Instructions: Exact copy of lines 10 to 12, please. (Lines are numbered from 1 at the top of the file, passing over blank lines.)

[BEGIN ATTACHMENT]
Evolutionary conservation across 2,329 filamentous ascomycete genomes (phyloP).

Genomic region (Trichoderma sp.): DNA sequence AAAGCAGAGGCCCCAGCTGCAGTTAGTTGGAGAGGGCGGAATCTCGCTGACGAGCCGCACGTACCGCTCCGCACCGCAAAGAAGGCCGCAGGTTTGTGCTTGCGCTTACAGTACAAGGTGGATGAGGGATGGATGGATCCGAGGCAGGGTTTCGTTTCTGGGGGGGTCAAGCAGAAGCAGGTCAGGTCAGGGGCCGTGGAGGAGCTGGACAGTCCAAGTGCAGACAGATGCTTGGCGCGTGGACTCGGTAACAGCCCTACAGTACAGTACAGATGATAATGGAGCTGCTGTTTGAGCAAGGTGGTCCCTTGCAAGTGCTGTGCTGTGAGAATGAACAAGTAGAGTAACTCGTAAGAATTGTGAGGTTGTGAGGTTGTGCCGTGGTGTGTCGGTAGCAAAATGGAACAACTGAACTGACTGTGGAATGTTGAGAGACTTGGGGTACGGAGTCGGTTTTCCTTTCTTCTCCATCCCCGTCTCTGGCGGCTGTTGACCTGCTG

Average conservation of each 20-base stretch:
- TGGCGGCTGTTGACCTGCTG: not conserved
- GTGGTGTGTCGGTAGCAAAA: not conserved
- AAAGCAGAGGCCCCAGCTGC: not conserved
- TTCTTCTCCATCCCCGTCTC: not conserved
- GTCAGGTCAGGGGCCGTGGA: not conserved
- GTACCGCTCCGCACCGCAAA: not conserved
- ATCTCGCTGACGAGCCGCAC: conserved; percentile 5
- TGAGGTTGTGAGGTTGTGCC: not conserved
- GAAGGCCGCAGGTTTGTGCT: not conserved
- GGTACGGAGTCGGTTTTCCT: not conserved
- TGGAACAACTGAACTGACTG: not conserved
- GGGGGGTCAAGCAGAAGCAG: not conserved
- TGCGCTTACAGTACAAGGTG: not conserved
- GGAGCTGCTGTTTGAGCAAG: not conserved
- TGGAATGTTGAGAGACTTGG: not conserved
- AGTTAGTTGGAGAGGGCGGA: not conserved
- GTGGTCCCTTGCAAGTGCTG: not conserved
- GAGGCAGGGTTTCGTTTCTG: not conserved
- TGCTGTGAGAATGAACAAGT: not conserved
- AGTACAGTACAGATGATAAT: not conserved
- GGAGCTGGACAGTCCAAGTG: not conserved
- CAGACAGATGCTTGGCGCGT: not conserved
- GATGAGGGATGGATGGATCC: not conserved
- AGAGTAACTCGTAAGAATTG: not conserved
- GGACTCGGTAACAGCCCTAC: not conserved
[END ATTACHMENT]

- ATCTCGCTGACGAGCCGCAC: conserved; percentile 5
- TGAGGTTGTGAGGTTGTGCC: not conserved
- GAAGGCCGCAGGTTTGTGCT: not conserved